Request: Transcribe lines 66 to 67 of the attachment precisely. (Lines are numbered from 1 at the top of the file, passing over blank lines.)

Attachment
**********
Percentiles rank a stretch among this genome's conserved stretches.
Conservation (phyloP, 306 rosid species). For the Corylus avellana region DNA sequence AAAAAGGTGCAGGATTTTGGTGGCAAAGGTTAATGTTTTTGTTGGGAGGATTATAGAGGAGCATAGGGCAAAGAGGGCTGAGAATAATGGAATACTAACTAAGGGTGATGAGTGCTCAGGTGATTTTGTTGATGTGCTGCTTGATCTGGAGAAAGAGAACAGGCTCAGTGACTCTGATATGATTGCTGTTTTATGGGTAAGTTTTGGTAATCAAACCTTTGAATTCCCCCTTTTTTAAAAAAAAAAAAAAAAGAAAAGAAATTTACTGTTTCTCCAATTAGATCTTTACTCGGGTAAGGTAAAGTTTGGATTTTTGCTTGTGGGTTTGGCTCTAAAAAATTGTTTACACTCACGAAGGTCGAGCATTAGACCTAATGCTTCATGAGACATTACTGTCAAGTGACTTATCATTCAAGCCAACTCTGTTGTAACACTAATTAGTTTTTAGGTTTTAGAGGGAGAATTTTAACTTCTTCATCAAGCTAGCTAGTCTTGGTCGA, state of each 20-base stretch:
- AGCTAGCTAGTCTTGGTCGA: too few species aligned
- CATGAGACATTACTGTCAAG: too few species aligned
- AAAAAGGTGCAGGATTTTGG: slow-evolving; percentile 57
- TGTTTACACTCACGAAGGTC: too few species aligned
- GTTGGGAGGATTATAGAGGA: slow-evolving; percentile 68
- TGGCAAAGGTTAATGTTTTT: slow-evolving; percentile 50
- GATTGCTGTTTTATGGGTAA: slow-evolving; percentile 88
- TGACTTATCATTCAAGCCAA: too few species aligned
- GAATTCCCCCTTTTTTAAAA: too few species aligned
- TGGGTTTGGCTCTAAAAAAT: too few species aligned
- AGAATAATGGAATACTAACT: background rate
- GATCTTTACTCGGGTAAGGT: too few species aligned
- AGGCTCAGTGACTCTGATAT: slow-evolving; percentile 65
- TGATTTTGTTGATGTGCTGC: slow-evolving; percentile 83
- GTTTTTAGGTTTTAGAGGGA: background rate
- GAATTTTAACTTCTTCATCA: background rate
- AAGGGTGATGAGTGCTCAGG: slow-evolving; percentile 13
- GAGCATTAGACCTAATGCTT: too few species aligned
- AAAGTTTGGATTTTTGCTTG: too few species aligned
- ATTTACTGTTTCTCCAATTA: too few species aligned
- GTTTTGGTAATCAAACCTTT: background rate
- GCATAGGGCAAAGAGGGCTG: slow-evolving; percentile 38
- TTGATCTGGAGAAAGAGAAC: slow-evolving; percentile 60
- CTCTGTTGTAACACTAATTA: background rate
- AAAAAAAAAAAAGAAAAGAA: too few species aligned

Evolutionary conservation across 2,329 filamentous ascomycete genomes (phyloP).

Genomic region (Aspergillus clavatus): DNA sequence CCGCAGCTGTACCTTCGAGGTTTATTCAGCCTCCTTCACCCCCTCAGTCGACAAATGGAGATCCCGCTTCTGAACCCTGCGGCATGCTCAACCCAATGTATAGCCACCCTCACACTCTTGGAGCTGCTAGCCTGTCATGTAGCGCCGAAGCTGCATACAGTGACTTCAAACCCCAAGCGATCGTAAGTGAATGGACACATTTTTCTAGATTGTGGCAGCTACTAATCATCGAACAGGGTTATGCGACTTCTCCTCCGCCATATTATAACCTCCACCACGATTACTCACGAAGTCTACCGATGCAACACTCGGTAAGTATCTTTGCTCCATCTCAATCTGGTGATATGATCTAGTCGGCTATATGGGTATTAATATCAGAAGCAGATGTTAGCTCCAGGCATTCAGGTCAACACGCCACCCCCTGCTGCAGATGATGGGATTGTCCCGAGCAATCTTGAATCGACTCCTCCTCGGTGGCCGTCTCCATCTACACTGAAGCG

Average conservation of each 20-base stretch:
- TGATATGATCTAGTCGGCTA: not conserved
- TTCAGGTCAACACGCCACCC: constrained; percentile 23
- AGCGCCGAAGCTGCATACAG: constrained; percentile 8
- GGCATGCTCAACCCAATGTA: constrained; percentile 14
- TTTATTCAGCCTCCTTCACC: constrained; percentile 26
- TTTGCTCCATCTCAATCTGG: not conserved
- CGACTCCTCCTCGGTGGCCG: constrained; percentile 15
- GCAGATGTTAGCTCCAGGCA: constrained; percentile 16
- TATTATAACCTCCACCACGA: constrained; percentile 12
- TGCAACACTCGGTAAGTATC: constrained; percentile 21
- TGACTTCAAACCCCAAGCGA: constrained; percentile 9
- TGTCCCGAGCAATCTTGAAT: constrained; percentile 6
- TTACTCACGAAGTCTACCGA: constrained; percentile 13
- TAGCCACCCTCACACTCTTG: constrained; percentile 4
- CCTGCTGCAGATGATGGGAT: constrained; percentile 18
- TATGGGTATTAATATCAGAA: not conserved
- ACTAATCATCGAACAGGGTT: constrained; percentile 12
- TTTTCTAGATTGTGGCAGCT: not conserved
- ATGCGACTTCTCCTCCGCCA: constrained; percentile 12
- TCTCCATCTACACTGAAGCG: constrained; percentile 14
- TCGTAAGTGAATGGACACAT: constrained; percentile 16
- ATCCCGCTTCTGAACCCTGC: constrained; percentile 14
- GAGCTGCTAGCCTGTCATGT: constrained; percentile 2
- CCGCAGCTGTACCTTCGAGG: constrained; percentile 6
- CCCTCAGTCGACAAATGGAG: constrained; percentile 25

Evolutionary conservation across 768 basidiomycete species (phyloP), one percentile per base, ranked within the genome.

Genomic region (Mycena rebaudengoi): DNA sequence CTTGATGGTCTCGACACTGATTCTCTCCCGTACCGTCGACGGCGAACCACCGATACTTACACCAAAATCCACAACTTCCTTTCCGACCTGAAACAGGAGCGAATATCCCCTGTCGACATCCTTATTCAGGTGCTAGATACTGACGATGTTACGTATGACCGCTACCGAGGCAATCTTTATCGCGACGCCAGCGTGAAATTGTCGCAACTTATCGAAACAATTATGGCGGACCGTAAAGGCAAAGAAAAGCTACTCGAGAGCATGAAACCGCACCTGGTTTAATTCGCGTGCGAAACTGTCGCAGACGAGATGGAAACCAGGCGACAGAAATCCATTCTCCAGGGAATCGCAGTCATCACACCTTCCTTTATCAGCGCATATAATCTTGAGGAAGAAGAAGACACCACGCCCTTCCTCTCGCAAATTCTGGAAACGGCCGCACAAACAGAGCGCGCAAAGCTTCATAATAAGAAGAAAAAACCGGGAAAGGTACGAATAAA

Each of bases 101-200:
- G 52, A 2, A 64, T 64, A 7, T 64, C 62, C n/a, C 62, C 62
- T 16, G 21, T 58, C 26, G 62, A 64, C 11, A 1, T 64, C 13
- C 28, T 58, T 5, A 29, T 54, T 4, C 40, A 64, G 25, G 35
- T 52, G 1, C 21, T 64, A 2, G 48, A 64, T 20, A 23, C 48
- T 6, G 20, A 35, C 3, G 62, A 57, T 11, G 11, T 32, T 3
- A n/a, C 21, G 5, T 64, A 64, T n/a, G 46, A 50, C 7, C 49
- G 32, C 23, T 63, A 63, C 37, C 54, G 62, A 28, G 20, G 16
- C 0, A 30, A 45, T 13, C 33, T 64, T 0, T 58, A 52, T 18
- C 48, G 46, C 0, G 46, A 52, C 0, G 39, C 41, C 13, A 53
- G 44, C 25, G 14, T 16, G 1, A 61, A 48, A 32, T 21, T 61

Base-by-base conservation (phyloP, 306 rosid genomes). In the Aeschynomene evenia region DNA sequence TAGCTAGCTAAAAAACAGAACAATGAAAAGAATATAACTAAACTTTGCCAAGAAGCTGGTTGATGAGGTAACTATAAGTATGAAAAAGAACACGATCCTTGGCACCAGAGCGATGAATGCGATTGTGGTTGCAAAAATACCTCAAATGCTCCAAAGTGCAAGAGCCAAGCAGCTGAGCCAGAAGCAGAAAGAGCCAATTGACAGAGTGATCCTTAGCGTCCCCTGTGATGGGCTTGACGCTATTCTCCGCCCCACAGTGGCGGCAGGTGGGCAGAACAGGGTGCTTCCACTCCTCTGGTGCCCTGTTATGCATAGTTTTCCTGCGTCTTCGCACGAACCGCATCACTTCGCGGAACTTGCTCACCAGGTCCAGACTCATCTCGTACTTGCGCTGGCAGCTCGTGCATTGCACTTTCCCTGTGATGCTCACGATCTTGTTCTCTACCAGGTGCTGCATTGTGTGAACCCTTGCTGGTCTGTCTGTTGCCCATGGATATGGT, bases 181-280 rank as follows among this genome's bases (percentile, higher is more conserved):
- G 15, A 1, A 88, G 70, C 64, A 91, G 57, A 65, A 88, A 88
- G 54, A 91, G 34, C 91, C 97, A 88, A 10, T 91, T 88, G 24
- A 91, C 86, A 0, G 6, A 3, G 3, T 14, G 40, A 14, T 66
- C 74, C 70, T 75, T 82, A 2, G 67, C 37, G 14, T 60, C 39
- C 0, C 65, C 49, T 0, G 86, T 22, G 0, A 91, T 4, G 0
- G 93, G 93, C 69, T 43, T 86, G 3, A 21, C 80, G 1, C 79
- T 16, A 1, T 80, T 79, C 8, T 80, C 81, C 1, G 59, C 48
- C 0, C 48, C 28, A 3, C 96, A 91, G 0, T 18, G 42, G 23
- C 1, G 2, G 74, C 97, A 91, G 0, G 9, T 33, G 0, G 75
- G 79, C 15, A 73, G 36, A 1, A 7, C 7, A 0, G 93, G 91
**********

- C 0, A 30, A 45, T 13, C 33, T 64, T 0, T 58, A 52, T 18
- C 48, G 46, C 0, G 46, A 52, C 0, G 39, C 41, C 13, A 53